The National Office of the Apostolic Faith Mission church has cautioned its constituency not to be misled by fake news when it comes to Covid-19 vaccines. Photo by Natalia KOLESNIKOVA/AFP.
The National Office of the Apostolic Faith Mission church has cautioned its constituency not to be misled by fake news when it comes to Covid-19 vaccines. Photo by Natalia KOLESNIKOVA/AFP.

Church cautions constituency not to be misled by fake news over Covid-19 vaccine

By Nicola Daniels Time of article published Jan 15, 2021

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Cape Town - The National Office of the Apostolic Faith Mission church has cautioned its constituency not to be misled by fake news, combined with one or two Bible verses, interpreted out of context and presented as “fact” when it comes to Covid-19 vaccines.

Health Minister Dr Zweli Mkhize recently announced that the first of 1.5 million vaccines would arrive in the country this month. More would arrive by the end of February.

However, the spread of misleading information has created doubts and fear in the minds of the public which could sabotage that effort because citizens need to give their consent for the vaccine to be administered.

The church said considering the serious nature of the allegations it aimed to give guidance on the matter.

“There is a pandemic caused by a real virus. All people, inclusive of pastors, church members, health workers, politicians, “high placed” individuals, as well as “ordinary” human beings can be infected. Some get very sick and some even die.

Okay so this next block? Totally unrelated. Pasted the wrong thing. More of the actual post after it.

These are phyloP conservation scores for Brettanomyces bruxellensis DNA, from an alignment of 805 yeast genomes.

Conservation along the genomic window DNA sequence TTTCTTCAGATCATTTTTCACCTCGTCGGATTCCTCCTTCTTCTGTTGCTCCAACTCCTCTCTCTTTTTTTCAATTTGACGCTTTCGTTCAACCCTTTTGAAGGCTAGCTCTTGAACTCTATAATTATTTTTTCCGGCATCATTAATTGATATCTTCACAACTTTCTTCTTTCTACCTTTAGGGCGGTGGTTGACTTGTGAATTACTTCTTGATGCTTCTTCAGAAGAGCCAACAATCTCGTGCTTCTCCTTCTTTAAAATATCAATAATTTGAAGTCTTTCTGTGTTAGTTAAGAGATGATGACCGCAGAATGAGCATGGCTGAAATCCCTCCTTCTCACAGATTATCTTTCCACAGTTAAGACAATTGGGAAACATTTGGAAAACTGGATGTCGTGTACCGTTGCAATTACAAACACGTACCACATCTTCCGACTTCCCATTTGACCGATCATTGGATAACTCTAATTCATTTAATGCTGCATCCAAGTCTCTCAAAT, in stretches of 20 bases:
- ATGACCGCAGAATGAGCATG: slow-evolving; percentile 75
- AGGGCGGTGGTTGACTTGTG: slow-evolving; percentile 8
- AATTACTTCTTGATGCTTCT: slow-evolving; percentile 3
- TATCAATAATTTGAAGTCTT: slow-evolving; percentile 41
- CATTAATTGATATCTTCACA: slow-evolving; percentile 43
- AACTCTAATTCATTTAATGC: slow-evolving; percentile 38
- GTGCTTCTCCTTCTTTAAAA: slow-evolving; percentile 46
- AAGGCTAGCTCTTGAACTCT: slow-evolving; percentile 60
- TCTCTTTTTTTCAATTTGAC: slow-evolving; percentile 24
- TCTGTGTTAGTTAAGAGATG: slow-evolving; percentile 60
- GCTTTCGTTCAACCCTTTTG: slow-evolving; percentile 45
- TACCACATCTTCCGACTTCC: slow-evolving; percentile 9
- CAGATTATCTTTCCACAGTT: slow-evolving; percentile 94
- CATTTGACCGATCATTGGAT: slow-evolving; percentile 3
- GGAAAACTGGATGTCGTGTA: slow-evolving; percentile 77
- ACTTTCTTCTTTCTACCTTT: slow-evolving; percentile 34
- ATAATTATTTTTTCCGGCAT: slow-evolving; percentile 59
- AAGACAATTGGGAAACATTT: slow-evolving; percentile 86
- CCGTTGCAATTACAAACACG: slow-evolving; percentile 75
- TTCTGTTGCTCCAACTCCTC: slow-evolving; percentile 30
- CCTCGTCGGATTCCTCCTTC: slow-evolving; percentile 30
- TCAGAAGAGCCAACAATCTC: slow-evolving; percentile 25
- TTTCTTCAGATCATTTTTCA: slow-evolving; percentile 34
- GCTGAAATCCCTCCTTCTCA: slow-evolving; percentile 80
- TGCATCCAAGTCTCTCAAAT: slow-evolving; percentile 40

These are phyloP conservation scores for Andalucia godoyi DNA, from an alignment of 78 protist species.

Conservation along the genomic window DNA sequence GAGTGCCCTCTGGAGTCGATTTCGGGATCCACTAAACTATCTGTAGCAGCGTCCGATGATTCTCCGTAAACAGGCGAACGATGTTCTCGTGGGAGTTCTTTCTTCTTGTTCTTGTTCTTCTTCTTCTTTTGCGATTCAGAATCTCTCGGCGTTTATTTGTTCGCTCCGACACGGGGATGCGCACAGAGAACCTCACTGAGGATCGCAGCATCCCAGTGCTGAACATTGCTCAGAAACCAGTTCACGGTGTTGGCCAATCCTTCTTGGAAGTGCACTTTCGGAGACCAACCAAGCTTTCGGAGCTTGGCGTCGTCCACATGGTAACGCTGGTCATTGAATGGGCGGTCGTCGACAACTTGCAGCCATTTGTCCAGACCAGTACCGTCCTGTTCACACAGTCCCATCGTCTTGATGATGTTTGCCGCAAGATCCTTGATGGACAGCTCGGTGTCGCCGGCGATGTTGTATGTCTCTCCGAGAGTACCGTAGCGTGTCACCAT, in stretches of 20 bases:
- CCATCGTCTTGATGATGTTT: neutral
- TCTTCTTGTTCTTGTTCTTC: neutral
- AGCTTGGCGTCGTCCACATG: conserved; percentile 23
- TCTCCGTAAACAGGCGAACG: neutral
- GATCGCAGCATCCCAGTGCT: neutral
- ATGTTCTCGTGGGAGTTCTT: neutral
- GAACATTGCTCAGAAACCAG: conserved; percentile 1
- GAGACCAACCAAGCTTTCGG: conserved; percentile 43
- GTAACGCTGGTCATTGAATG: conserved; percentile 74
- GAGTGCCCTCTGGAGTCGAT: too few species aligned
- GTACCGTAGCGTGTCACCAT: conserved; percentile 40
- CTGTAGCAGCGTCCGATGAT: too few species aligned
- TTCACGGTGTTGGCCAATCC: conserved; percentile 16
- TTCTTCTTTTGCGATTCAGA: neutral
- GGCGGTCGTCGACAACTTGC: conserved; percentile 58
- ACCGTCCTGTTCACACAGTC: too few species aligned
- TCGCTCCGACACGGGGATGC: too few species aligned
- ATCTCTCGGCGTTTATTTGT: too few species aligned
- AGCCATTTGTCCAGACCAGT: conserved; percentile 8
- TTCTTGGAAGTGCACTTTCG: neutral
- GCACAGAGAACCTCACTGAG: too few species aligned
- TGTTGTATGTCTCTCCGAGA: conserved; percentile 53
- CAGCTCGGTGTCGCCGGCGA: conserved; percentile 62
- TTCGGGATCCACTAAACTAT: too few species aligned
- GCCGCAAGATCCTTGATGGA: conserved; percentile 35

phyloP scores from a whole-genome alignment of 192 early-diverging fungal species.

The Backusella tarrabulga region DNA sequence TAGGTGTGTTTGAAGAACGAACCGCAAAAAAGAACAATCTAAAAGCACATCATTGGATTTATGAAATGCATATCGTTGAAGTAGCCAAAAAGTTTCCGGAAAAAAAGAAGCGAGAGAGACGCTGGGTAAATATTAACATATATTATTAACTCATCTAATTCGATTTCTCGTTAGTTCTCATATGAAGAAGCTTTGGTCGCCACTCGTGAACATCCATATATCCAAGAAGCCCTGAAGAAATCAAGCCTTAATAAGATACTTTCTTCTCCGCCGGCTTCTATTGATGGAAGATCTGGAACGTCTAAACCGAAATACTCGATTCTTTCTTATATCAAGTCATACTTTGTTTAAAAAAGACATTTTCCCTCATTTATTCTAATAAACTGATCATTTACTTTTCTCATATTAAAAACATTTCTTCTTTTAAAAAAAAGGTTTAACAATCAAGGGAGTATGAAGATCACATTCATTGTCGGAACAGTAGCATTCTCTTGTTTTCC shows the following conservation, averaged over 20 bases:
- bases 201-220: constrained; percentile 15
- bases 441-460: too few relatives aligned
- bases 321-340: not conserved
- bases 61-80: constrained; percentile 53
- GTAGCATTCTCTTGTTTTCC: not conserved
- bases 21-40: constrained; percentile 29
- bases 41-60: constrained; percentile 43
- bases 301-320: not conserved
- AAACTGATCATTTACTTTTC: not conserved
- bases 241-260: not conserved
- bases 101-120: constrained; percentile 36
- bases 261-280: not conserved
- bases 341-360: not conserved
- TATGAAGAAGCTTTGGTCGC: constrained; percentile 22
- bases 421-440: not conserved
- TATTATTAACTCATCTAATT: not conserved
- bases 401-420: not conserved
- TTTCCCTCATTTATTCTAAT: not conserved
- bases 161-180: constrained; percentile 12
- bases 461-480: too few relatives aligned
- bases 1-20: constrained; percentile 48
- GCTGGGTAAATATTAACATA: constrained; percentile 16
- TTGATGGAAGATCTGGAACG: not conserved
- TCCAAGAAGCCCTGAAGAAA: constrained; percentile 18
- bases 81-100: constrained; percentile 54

“We need to resist evil, in whatever form it manifests itself. To focus on and spread the different (and greatly conflicting) conspiracy theories is in itself playing into the hands of evil. Not only does it take our focus from where it should be as Christians, but it also results in fear, panic, desperate hopelessness and lies, all of which is not from God.”

The church said vaccines were nothing new.

“In 1796 the first successful vaccine against smallpox was developed. New techniques make the development of vaccines over shorter periods of time possible. Instead of exposing the body to a (weakened) virus so it can build a defence, the so-called mRNA-based vaccines allow our bodies to create a protein that simulates the virus, which then causes the human body to create antibodies.”

Quality Assurance manager in the Overberg, Sister Dieudonne Le Grange, said: “Read up on the vaccine and make an informed decision. In my opinion, the risk of not being vaccinated is far greater than the risk of not getting it.

“Of the tens of thousands of people who have already been vaccinated, some have reported short-term symptoms and a few have reported minor reactions. Compare that to the virus itself, which has infected more than 90 million people globally and killed approximately 1.9 million people. The overwhelming benefits of vaccines to individuals and society significantly outweigh the risks for adverse reactions,” she said.

Cape Times

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